7 hours 36 minutes
I welcome to less than 1.8 the many too many relationship explored and the previous lesson we stole the database that was required to display the relationship. And then the lesson before that. And 1.6, I believe we described the relationship in detail, using some
suitable database tables represented in spreadsheets. Now let's go ahead and open D beaver and take a look at the data base we installed in the previous lesson.
I'm gonna go ahead and bring up the schematic by searching for it again.
So let's see. It was my sequel
sample database employees.
So it's the top hit here at the dev dot my simple dot com domain,
and we're gonna look at the employee structure.
I'm go ahead and take a quick snip of that
so that I can draw on it a little bit.
So if we look at the structure here, this is a many too many relationship facilitated by this table in the center here,
cause we if we were to break this apart, we would see that this relationship
that isn't many too many between the departments
is actually a composition of a one, too many
two from the departments to the department underscore employees table
on the left side. In this picture
and on the right side,
the other side of that composition is of one too many from the employees to the department. Underscore
EMP table and together that creates the many too many relationship,
and this table in the center is often called
a pivot table or a lookup table.
So let's go ahead and bring that up in our database of open D beaver.
Expand the connection we established on a previous lesson.
Expand the databases,
expand the employees database, expand the tables
and then click on the department. Underscore EMP table right click that
and click view diagram.
When you view a diagram in a one in a mini too many relationships,
you usually want to view the diagram of the table in the center because that will give you the entire picture.
If we had viewed the diagram of the department's, we would not have gotten this this part of the schematic that we're interested in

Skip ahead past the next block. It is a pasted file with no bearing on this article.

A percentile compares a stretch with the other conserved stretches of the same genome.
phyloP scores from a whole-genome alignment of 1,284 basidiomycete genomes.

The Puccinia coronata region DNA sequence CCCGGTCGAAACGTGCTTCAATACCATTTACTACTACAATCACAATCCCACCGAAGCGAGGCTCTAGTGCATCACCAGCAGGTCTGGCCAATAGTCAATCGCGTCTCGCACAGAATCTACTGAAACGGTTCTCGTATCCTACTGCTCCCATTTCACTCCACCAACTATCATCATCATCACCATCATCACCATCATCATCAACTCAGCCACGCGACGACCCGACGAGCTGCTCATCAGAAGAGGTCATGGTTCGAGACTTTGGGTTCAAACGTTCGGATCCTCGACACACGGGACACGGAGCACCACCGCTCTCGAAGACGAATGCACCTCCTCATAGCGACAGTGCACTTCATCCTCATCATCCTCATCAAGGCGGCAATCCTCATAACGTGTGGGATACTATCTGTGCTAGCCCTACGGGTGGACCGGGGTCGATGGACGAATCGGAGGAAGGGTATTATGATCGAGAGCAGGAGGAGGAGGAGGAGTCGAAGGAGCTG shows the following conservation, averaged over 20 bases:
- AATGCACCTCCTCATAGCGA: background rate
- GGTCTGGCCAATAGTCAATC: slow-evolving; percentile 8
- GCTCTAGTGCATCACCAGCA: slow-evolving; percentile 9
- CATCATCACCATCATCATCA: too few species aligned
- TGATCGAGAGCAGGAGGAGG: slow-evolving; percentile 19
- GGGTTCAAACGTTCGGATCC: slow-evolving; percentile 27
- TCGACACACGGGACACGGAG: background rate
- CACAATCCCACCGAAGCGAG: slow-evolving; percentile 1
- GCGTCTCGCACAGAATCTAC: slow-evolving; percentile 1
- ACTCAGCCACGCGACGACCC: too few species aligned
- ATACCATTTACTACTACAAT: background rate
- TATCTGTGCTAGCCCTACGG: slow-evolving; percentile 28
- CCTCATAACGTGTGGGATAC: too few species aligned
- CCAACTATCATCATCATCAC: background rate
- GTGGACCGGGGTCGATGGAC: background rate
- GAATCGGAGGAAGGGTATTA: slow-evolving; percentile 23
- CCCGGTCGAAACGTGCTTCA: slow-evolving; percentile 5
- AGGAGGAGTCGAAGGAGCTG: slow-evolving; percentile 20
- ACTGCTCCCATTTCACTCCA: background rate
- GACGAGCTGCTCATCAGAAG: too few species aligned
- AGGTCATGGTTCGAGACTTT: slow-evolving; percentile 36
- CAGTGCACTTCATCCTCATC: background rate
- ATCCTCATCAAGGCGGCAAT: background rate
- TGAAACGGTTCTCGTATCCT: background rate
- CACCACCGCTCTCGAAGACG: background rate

so we could see the employees connects here to the department employees
table and back next to the department stable, just like
we saw on the schematic.
So let's go ahead and connect that up and start writing the sequel that will carry that out.
Before we do that.
Click on your employees database right click it
and set it as your active database so that the intelligence works correctly.
Then click Sequel editor, new sequel editor.
So I'm gonna start with my selection. Now what am I going to select again? I don't know. So I'm just gonna jump down to where I'm going to select from Enlist my tables.
I know I need the employees table.
I need the in fact, let's give that an alias that makes it shorter. And
and I know I need the ah
underscore EMP table And let's call that
And I also know I need the department's table,
and we'll just call that
the E p T.
Now, without any relationship constraints, we would have a Cartesian product. We don't want that.
Let's go ahead and add in the constraints where emp dot
ah hem number
equals d e
dot m number.
So we've connected the employees table
to the department empty table
through the employee number.
So let's add in the
So where D e dot
the e p t
So we've added in the relationship of the pivot table in the center to the apartment number
to the I'm sorry to the department table. So let's go ahead and select the Fields were interested in.
So let's go m dot
on Let's do, um, D p t dot
and let's go ahead and put in the, ah, the numbers for each
object. So imp
And in between here, let's put in the department that
Let's go ahead and select out right now.
Get rid of that.
and we could see a bunch of results that we're getting back.
But is anybody in multiple departments? Well, it's really difficult to tell here, and there's tons of results and it be bad practice to try and look at all those results to try and make a determination on the data structure. So let's
let's do it the right way. Let's add a count variable
after a group,
because if anybody is in multiple departments
after we group them, they should show up with a count greater than one.
So we're going to group by
and we're gonna go ahead and get rid of the department part of it,
because the department would be unique, which would cause the group by statement to fail by making every return result a one.
So when we get rid of that and we grew by
employee number and the play first name, if anyone occurs more than once, we will see that reflected in account.
So let's go ahead and put the count variable there
and see if we get
a anyone greater than one.
All right, so we got some twos.
Let's go ahead and bring out this.
I'm gonna start His name's a little easier. So I think it's pronounced Omar.
We're say, end
Remember, the Kama is not really in the data.
The beaver is just showing that to you so that it's easier to read.
You have to remember to exclude those
because if you put a common the number, it will not work.
So we're gonna go ahead and get rid of our count and get rid of our grouping.
And now we're gonna bring back our previous
elements of the department number in the department name,
and we're gonna go ahead and run this
and we can see that Omar, who is employee 129
is within two departments
production and quality management.
And this, again, is that many too many relationship because we know there's more employees than Omar
So this department belongs to many employees,
and this employee belongs to many departments. And that is our many too many relationships
Well, I hope you enjoy this lesson. I hope you get that query working, and I will see you in the next lesson. Thank you.